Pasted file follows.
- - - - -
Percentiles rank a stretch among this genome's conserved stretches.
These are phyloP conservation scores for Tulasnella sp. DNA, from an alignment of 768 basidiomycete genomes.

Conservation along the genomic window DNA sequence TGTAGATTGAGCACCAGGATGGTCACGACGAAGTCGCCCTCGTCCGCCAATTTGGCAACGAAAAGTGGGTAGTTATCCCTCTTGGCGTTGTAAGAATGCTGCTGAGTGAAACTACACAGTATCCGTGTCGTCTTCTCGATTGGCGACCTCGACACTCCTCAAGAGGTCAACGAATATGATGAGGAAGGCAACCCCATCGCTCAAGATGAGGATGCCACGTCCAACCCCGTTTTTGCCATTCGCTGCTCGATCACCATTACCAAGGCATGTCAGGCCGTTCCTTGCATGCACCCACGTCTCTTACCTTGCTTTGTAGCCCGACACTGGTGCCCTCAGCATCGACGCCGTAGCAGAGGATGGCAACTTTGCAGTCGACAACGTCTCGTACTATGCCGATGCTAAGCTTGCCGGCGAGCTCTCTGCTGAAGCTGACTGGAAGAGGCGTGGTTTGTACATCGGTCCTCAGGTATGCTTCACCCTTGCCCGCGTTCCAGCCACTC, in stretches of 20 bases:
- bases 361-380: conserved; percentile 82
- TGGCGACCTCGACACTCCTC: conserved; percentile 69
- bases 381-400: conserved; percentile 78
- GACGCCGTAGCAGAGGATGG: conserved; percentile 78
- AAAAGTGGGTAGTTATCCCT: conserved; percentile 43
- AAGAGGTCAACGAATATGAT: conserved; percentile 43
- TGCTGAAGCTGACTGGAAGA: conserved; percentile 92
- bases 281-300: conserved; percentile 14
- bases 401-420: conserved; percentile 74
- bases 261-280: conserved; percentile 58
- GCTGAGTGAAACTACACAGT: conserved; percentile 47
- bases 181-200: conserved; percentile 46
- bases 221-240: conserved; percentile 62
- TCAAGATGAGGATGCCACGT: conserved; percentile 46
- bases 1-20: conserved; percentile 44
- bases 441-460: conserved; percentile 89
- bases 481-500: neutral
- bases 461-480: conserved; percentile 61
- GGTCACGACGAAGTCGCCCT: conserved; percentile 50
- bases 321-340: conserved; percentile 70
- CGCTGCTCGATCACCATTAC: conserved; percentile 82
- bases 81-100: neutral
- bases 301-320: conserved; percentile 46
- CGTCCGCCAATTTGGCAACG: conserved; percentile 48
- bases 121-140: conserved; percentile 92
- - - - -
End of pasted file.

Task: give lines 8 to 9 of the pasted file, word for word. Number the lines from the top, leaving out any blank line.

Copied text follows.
- AAAAGTGGGTAGTTATCCCT: conserved; percentile 43
- AAGAGGTCAACGAATATGAT: conserved; percentile 43